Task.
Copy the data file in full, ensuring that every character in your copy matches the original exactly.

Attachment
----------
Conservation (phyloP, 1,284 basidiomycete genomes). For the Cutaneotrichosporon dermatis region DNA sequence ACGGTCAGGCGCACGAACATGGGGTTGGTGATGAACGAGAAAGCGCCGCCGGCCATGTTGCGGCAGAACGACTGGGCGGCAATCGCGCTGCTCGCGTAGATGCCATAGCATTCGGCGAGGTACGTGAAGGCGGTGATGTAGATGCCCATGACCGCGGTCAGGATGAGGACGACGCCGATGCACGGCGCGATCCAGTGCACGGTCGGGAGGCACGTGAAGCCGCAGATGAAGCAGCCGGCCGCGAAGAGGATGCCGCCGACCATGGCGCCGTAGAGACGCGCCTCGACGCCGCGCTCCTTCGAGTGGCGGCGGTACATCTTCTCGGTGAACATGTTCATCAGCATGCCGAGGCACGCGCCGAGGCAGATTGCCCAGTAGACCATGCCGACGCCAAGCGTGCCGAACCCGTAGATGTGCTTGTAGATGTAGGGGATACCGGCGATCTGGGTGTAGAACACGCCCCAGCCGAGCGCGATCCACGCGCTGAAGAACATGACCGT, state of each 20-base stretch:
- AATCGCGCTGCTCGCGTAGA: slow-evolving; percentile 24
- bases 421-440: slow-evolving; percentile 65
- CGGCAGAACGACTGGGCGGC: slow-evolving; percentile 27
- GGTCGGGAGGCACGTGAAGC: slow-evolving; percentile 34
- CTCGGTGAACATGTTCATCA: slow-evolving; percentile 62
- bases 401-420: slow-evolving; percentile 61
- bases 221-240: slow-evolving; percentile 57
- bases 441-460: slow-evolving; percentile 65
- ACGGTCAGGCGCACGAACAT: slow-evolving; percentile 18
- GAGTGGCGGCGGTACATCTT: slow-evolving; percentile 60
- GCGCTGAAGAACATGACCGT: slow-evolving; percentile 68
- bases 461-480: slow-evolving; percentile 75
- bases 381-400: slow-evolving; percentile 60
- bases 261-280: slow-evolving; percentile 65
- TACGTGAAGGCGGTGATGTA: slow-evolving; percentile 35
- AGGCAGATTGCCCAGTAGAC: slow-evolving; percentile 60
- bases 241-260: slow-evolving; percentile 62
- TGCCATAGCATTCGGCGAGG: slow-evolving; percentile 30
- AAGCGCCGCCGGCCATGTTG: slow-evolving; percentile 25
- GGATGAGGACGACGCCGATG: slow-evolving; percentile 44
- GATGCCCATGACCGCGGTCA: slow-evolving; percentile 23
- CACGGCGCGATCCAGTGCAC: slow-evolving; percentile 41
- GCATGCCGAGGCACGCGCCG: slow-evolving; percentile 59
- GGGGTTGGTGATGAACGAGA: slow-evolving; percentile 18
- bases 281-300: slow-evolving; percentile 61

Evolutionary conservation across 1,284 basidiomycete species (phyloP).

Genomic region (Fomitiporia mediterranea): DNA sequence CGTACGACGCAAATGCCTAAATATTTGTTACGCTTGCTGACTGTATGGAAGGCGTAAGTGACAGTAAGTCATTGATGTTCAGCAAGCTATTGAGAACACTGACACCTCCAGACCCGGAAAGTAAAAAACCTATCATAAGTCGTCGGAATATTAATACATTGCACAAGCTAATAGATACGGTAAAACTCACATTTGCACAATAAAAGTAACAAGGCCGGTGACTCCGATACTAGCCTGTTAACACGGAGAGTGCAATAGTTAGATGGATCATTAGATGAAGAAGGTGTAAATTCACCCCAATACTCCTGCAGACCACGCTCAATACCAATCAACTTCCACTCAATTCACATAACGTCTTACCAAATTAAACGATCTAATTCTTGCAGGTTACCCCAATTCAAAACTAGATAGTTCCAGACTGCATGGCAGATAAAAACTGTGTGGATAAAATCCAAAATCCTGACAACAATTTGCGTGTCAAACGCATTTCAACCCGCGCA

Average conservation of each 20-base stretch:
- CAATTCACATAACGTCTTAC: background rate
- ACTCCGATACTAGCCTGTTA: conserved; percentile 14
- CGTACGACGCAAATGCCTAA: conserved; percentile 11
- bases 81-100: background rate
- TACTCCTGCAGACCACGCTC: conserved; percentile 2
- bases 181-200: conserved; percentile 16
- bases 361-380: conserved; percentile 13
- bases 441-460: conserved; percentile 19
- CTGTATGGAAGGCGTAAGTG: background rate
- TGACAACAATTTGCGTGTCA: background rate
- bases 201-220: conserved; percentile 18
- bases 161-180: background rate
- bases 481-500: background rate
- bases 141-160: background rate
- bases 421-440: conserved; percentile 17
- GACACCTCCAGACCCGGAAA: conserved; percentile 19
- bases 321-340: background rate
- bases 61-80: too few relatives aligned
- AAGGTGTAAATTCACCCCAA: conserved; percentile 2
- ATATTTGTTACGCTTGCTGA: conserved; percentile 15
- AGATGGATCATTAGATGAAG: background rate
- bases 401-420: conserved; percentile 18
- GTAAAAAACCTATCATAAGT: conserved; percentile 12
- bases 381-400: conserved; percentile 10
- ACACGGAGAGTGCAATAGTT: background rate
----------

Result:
Conservation (phyloP, 1,284 basidiomycete genomes). For the Cutaneotrichosporon dermatis region DNA sequence ACGGTCAGGCGCACGAACATGGGGTTGGTGATGAACGAGAAAGCGCCGCCGGCCATGTTGCGGCAGAACGACTGGGCGGCAATCGCGCTGCTCGCGTAGATGCCATAGCATTCGGCGAGGTACGTGAAGGCGGTGATGTAGATGCCCATGACCGCGGTCAGGATGAGGACGACGCCGATGCACGGCGCGATCCAGTGCACGGTCGGGAGGCACGTGAAGCCGCAGATGAAGCAGCCGGCCGCGAAGAGGATGCCGCCGACCATGGCGCCGTAGAGACGCGCCTCGACGCCGCGCTCCTTCGAGTGGCGGCGGTACATCTTCTCGGTGAACATGTTCATCAGCATGCCGAGGCACGCGCCGAGGCAGATTGCCCAGTAGACCATGCCGACGCCAAGCGTGCCGAACCCGTAGATGTGCTTGTAGATGTAGGGGATACCGGCGATCTGGGTGTAGAACACGCCCCAGCCGAGCGCGATCCACGCGCTGAAGAACATGACCGT, state of each 20-base stretch:
- AATCGCGCTGCTCGCGTAGA: slow-evolving; percentile 24
- bases 421-440: slow-evolving; percentile 65
- CGGCAGAACGACTGGGCGGC: slow-evolving; percentile 27
- GGTCGGGAGGCACGTGAAGC: slow-evolving; percentile 34
- CTCGGTGAACATGTTCATCA: slow-evolving; percentile 62
- bases 401-420: slow-evolving; percentile 61
- bases 221-240: slow-evolving; percentile 57
- bases 441-460: slow-evolving; percentile 65
- ACGGTCAGGCGCACGAACAT: slow-evolving; percentile 18
- GAGTGGCGGCGGTACATCTT: slow-evolving; percentile 60
- GCGCTGAAGAACATGACCGT: slow-evolving; percentile 68
- bases 461-480: slow-evolving; percentile 75
- bases 381-400: slow-evolving; percentile 60
- bases 261-280: slow-evolving; percentile 65
- TACGTGAAGGCGGTGATGTA: slow-evolving; percentile 35
- AGGCAGATTGCCCAGTAGAC: slow-evolving; percentile 60
- bases 241-260: slow-evolving; percentile 62
- TGCCATAGCATTCGGCGAGG: slow-evolving; percentile 30
- AAGCGCCGCCGGCCATGTTG: slow-evolving; percentile 25
- GGATGAGGACGACGCCGATG: slow-evolving; percentile 44
- GATGCCCATGACCGCGGTCA: slow-evolving; percentile 23
- CACGGCGCGATCCAGTGCAC: slow-evolving; percentile 41
- GCATGCCGAGGCACGCGCCG: slow-evolving; percentile 59
- GGGGTTGGTGATGAACGAGA: slow-evolving; percentile 18
- bases 281-300: slow-evolving; percentile 61

Evolutionary conservation across 1,284 basidiomycete species (phyloP).

Genomic region (Fomitiporia mediterranea): DNA sequence CGTACGACGCAAATGCCTAAATATTTGTTACGCTTGCTGACTGTATGGAAGGCGTAAGTGACAGTAAGTCATTGATGTTCAGCAAGCTATTGAGAACACTGACACCTCCAGACCCGGAAAGTAAAAAACCTATCATAAGTCGTCGGAATATTAATACATTGCACAAGCTAATAGATACGGTAAAACTCACATTTGCACAATAAAAGTAACAAGGCCGGTGACTCCGATACTAGCCTGTTAACACGGAGAGTGCAATAGTTAGATGGATCATTAGATGAAGAAGGTGTAAATTCACCCCAATACTCCTGCAGACCACGCTCAATACCAATCAACTTCCACTCAATTCACATAACGTCTTACCAAATTAAACGATCTAATTCTTGCAGGTTACCCCAATTCAAAACTAGATAGTTCCAGACTGCATGGCAGATAAAAACTGTGTGGATAAAATCCAAAATCCTGACAACAATTTGCGTGTCAAACGCATTTCAACCCGCGCA

Average conservation of each 20-base stretch:
- CAATTCACATAACGTCTTAC: background rate
- ACTCCGATACTAGCCTGTTA: conserved; percentile 14
- CGTACGACGCAAATGCCTAA: conserved; percentile 11
- bases 81-100: background rate
- TACTCCTGCAGACCACGCTC: conserved; percentile 2
- bases 181-200: conserved; percentile 16
- bases 361-380: conserved; percentile 13
- bases 441-460: conserved; percentile 19
- CTGTATGGAAGGCGTAAGTG: background rate
- TGACAACAATTTGCGTGTCA: background rate
- bases 201-220: conserved; percentile 18
- bases 161-180: background rate
- bases 481-500: background rate
- bases 141-160: background rate
- bases 421-440: conserved; percentile 17
- GACACCTCCAGACCCGGAAA: conserved; percentile 19
- bases 321-340: background rate
- bases 61-80: too few relatives aligned
- AAGGTGTAAATTCACCCCAA: conserved; percentile 2
- ATATTTGTTACGCTTGCTGA: conserved; percentile 15
- AGATGGATCATTAGATGAAG: background rate
- bases 401-420: conserved; percentile 18
- GTAAAAAACCTATCATAAGT: conserved; percentile 12
- bases 381-400: conserved; percentile 10
- ACACGGAGAGTGCAATAGTT: background rate